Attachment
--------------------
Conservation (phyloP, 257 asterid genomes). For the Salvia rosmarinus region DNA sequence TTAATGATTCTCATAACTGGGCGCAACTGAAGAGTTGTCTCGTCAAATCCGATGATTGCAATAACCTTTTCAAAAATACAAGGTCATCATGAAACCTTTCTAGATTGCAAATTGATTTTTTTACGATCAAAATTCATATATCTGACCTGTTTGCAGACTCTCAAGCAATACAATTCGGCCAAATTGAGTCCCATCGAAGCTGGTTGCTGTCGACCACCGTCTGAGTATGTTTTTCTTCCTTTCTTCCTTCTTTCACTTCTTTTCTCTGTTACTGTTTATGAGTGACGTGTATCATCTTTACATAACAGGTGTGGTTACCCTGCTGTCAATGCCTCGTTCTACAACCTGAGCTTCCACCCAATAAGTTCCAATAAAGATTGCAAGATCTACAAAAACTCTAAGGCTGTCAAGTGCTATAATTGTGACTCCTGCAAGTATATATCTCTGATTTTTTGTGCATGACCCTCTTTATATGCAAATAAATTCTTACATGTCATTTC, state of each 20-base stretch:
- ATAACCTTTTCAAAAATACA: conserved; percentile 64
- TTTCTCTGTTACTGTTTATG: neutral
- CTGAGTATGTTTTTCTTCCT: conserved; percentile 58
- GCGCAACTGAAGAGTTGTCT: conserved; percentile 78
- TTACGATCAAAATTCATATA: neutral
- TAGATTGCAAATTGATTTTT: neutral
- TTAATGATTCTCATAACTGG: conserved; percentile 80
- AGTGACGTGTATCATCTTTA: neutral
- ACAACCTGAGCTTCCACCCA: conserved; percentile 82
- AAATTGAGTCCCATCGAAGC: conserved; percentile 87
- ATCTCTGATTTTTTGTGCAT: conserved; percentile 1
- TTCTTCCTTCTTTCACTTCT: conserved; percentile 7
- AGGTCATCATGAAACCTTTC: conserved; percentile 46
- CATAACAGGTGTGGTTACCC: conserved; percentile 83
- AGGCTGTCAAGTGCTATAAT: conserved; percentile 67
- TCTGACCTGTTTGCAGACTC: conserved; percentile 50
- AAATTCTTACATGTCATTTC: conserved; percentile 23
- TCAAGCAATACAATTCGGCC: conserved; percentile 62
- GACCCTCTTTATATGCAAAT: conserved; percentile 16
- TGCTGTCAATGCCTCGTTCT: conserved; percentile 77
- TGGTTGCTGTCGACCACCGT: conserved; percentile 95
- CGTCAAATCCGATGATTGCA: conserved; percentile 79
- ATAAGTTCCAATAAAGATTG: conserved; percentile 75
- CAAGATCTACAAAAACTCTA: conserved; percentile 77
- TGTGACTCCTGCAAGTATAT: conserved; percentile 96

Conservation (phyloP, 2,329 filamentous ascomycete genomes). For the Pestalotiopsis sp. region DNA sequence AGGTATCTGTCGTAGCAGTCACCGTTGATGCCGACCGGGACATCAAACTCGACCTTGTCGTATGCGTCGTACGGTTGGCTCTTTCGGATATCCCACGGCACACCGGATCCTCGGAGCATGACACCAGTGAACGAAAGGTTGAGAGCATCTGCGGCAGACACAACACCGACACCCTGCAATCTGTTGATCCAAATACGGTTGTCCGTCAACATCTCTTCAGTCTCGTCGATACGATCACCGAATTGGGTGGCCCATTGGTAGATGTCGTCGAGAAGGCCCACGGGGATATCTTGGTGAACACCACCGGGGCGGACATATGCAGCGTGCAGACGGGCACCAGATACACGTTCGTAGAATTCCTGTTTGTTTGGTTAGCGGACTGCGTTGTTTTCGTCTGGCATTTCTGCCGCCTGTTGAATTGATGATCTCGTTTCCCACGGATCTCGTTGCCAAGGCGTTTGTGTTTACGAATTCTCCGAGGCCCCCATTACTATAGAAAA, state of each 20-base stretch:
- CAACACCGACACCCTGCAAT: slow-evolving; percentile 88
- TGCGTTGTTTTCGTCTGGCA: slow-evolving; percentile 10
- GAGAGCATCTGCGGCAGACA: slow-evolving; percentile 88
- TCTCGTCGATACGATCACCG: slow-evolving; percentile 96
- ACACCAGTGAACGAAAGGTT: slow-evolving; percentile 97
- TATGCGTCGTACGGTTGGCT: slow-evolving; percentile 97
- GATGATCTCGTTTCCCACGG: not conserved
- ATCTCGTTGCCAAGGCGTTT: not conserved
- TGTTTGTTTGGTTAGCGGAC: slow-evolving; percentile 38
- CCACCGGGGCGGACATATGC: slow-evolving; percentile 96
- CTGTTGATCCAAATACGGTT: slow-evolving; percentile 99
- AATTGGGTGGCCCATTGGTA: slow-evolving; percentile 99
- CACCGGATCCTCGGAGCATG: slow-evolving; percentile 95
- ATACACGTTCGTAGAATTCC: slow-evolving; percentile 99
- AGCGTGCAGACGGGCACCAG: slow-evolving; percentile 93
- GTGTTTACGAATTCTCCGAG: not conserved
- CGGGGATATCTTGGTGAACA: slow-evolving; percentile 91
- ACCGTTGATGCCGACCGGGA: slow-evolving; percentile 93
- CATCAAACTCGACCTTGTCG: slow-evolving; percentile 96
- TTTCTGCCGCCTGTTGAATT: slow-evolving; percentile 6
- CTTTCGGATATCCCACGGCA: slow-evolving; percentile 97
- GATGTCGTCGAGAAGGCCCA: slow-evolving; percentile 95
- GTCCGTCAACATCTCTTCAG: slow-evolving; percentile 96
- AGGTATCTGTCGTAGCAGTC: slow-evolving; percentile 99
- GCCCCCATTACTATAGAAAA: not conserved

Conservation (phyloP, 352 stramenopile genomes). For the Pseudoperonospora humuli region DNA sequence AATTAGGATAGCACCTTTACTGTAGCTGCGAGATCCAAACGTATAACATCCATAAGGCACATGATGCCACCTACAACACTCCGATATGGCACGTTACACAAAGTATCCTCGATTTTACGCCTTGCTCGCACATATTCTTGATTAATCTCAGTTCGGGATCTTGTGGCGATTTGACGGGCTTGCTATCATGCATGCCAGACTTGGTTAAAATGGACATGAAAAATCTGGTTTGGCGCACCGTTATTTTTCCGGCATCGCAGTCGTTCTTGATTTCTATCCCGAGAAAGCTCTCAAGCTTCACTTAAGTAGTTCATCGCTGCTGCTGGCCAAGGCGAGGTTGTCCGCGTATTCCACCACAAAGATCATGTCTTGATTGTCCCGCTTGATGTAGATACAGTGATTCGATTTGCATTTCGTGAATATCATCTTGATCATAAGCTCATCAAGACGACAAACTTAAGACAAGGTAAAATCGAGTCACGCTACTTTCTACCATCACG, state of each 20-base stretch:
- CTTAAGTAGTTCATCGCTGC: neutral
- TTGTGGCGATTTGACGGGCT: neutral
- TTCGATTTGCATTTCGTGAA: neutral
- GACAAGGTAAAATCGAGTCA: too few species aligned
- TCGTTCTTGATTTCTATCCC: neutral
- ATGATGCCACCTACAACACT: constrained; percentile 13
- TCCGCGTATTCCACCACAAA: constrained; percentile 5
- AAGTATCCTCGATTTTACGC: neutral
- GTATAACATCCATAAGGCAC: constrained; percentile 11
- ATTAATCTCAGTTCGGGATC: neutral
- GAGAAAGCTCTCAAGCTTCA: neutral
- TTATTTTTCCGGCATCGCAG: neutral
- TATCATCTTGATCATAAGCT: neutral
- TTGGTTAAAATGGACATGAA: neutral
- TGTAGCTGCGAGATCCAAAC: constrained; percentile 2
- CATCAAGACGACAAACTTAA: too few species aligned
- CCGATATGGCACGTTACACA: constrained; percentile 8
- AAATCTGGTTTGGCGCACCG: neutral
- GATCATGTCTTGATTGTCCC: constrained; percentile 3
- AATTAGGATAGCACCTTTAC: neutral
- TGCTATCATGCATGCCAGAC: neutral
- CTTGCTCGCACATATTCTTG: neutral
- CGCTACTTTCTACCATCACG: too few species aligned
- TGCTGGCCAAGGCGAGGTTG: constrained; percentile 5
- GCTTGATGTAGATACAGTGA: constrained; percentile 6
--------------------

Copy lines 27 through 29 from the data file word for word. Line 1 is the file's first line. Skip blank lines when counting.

Conservation (phyloP, 2,329 filamentous ascomycete genomes). For the Pestalotiopsis sp. region DNA sequence AGGTATCTGTCGTAGCAGTCACCGTTGATGCCGACCGGGACATCAAACTCGACCTTGTCGTATGCGTCGTACGGTTGGCTCTTTCGGATATCCCACGGCACACCGGATCCTCGGAGCATGACACCAGTGAACGAAAGGTTGAGAGCATCTGCGGCAGACACAACACCGACACCCTGCAATCTGTTGATCCAAATACGGTTGTCCGTCAACATCTCTTCAGTCTCGTCGATACGATCACCGAATTGGGTGGCCCATTGGTAGATGTCGTCGAGAAGGCCCACGGGGATATCTTGGTGAACACCACCGGGGCGGACATATGCAGCGTGCAGACGGGCACCAGATACACGTTCGTAGAATTCCTGTTTGTTTGGTTAGCGGACTGCGTTGTTTTCGTCTGGCATTTCTGCCGCCTGTTGAATTGATGATCTCGTTTCCCACGGATCTCGTTGCCAAGGCGTTTGTGTTTACGAATTCTCCGAGGCCCCCATTACTATAGAAAA, state of each 20-base stretch:
- CAACACCGACACCCTGCAAT: slow-evolving; percentile 88
- TGCGTTGTTTTCGTCTGGCA: slow-evolving; percentile 10